11 Mar How To Care For Your New Backup Generator
Backup generators can be a convenient source of instant power when an unexpected emergency situation occurs. Once you’ve invested in one and had it installed, there are some steps you’ll need to take to make sure it’s ready to go if the power goes out. Most generators are designed to be low-maintenance. Still, some attention between uses is required.
Have Extra Oil and Filters Handy
Oil usually needs to be changed after about 25 hours following the first use. After this, you’ll need to change it after about 50-60 hours of use. Also keep extra filters handy.
Keep the Tank Filled
You’re not going to save any money or energy by letting your generator sit empty until you need it. First of all, it’s too easy to forget that it’s empty before it switches on. Second, running a generator on empty will drain your generator coils.
Replace Fuel That’s Too Old
Old fuel becomes gummy over time and can cause many issues with your generator. Make it a habit to change your fuel when storm season is over. Completely drain or burn off what’s left before adding fresh gas.
Don’t Refill the Gas to the Top
There’s no need to fill a generator all the way to the top. By stopping sooner you’ll minimize the risk of having an accidental spill. Also take your time while filing the tank to further minimize the spill risk.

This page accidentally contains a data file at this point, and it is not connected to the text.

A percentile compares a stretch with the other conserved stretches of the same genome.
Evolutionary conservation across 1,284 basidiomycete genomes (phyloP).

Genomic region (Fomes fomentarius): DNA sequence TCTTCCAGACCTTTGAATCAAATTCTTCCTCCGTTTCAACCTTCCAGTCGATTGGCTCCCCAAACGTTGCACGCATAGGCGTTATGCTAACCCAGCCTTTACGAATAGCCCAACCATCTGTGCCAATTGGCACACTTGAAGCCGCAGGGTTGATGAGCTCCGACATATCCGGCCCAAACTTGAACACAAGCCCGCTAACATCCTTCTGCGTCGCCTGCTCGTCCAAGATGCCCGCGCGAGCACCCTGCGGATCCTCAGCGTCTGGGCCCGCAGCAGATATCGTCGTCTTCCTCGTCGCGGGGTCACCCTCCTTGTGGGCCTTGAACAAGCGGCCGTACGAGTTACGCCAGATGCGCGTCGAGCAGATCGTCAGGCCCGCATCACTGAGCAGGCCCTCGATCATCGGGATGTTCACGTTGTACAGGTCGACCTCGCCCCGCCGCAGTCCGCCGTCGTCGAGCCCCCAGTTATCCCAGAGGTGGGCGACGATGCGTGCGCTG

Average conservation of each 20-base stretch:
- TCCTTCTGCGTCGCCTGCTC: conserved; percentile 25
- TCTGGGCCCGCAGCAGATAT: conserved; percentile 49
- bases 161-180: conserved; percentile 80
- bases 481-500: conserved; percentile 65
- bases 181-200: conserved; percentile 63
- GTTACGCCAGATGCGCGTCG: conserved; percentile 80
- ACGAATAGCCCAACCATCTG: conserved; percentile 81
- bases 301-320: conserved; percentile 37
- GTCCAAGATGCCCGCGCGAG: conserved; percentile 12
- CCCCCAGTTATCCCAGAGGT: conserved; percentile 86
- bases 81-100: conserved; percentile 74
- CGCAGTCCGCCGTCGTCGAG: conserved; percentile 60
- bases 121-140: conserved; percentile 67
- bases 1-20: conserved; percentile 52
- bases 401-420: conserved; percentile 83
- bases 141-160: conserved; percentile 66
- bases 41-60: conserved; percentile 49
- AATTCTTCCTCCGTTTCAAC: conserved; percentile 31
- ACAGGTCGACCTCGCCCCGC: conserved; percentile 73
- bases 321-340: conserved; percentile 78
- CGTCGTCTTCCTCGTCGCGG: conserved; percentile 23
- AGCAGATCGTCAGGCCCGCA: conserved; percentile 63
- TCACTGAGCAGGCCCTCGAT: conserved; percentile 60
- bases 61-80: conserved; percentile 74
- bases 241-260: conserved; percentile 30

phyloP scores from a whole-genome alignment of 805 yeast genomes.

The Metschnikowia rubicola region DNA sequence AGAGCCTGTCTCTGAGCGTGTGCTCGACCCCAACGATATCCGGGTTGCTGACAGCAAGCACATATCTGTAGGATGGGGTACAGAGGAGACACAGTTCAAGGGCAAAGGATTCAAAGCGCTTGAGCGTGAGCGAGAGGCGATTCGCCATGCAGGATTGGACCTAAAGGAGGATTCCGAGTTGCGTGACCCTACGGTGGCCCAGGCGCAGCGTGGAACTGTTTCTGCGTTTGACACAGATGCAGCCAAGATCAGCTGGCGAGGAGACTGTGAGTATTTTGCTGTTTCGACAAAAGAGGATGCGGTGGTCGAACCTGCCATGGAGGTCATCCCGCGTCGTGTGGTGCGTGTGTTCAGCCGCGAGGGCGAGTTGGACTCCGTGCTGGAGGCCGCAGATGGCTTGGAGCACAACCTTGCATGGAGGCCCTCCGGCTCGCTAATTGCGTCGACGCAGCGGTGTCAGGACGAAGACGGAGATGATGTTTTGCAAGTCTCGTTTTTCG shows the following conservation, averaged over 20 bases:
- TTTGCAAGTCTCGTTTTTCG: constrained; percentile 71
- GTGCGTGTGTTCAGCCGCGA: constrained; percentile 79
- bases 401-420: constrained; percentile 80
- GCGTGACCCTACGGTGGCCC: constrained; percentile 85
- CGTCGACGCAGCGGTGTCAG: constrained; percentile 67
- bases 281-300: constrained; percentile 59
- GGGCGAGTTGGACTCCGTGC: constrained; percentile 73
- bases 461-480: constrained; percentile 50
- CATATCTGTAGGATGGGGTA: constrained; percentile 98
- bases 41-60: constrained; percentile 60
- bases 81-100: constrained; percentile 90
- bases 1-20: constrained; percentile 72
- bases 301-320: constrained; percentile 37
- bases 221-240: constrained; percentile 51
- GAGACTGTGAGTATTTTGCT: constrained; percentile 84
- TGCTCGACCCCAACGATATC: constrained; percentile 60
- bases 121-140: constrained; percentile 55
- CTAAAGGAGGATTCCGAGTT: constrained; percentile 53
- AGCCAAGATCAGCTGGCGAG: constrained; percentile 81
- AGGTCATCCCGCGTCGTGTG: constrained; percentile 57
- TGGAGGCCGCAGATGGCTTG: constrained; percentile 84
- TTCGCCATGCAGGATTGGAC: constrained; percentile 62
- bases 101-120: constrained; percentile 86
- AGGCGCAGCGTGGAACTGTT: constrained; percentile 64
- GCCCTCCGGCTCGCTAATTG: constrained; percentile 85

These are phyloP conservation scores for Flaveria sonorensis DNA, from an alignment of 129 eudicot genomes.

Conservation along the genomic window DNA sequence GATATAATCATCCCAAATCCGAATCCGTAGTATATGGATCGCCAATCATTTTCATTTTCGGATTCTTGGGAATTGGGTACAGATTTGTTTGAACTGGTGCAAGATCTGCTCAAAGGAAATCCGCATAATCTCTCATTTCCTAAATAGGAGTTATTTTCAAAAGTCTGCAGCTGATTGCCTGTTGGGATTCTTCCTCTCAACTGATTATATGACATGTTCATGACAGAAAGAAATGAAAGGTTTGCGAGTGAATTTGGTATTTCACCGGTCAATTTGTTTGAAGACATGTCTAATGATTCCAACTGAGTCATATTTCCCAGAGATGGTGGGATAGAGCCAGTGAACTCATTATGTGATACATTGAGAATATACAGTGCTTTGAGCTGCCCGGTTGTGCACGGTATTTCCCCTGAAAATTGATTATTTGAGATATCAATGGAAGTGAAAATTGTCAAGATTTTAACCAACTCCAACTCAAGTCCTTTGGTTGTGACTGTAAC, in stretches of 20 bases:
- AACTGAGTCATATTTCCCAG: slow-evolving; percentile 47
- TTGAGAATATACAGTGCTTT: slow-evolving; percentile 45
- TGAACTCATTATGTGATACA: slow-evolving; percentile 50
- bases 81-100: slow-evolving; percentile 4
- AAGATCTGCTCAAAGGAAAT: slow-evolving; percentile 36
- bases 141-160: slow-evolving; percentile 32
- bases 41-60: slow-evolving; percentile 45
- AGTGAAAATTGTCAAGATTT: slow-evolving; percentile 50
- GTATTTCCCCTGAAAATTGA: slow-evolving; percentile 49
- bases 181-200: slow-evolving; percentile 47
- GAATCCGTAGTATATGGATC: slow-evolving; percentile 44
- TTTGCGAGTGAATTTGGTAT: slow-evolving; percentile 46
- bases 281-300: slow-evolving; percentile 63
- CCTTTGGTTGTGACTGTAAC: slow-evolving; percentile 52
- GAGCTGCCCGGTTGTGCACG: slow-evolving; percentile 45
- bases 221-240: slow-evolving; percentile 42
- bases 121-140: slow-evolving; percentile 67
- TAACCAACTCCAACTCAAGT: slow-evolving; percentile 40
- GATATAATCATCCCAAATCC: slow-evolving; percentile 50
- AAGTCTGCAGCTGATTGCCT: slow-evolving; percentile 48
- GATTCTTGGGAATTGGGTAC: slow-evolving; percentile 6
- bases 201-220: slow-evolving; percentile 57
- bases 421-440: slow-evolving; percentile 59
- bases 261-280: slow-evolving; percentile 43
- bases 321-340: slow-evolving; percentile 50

Connect It to a Grounding Rod
Prevent shocks and discourage thieves by connecting your new generator to a grounding rod. Simply dig a hole in the ground and use a hardened steel chain and a durable padlock to secure it with four ground anchors.
Use a Long Extension Cord, But Never Backfeed
Using a double-ended extension cord is illegal for a reason — it’s dangerous! Instead, invest in a transfer switch or use regular extension cords. A long, heavy duty extension cord can also be used to safely keep your generator away from your home to avoid being distracted by the noise of the engine when it operates.
Backup generator service Texas homeowners may need is often conveniently provided locally. Consider calling on a professional if you notice anything out of the ordinary when performing any periodic inspections of your new generator. Being proactive about generator maintenance will ensure that you’re all set when you don’t have your normal source of power.